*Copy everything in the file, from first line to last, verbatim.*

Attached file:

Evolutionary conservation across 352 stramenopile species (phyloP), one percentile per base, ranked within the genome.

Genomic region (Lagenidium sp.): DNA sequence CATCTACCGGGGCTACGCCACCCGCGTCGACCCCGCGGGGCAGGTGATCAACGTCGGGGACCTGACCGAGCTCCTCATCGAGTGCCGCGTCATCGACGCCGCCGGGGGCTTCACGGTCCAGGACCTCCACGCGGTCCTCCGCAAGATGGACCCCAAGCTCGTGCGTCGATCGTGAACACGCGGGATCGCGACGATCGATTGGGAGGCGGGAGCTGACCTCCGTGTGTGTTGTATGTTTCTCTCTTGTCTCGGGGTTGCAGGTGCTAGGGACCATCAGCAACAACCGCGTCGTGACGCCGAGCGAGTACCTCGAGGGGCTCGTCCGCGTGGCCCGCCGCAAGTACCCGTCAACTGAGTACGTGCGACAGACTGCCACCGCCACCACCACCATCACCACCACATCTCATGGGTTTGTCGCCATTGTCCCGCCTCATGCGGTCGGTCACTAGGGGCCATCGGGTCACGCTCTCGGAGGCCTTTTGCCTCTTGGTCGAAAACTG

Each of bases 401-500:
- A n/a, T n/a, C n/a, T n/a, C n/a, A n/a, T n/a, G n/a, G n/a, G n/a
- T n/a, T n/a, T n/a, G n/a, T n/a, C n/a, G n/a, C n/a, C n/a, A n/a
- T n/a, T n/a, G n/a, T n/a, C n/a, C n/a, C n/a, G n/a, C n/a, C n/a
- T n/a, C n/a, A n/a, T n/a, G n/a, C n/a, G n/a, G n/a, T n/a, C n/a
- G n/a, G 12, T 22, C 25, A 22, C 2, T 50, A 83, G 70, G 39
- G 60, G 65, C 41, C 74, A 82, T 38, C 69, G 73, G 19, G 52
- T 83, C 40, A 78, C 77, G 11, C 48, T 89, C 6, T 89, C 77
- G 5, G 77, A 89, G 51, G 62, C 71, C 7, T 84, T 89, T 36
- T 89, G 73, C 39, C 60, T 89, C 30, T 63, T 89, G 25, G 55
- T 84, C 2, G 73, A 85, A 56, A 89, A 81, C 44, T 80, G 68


Evolutionary conservation across 352 stramenopile species (phyloP), one percentile per base, ranked within the genome.

Genomic region (Lagenidium sp.): DNA sequence CATCTACCGGGGCTACGCCACCCGCGTCGACCCCGCGGGGCAGGTGATCAACGTCGGGGACCTGACCGAGCTCCTCATCGAGTGCCGCGTCATCGACGCCGCCGGGGGCTTCACGGTCCAGGACCTCCACGCGGTCCTCCGCAAGATGGACCCCAAGCTCGTGCGTCGATCGTGAACACGCGGGATCGCGACGATCGATTGGGAGGCGGGAGCTGACCTCCGTGTGTGTTGTATGTTTCTCTCTTGTCTCGGGGTTGCAGGTGCTAGGGACCATCAGCAACAACCGCGTCGTGACGCCGAGCGAGTACCTCGAGGGGCTCGTCCGCGTGGCCCGCCGCAAGTACCCGTCAACTGAGTACGTGCGACAGACTGCCACCGCCACCACCACCATCACCACCACATCTCATGGGTTTGTCGCCATTGTCCCGCCTCATGCGGTCGGTCACTAGGGGCCATCGGGTCACGCTCTCGGAGGCCTTTTGCCTCTTGGTCGAAAACTG

Each of bases 401-500:
- A n/a, T n/a, C n/a, T n/a, C n/a, A n/a, T n/a, G n/a, G n/a, G n/a
- T n/a, T n/a, T n/a, G n/a, T n/a, C n/a, G n/a, C n/a, C n/a, A n/a
- T n/a, T n/a, G n/a, T n/a, C n/a, C n/a, C n/a, G n/a, C n/a, C n/a
- T n/a, C n/a, A n/a, T n/a, G n/a, C n/a, G n/a, G n/a, T n/a, C n/a
- G n/a, G 12, T 22, C 25, A 22, C 2, T 50, A 83, G 70, G 39
- G 60, G 65, C 41, C 74, A 82, T 38, C 69, G 73, G 19, G 52
- T 83, C 40, A 78, C 77, G 11, C 48, T 89, C 6, T 89, C 77
- G 5, G 77, A 89, G 51, G 62, C 71, C 7, T 84, T 89, T 36
- T 89, G 73, C 39, C 60, T 89, C 30, T 63, T 89, G 25, G 55
- T 84, C 2, G 73, A 85, A 56, A 89, A 81, C 44, T 80, G 68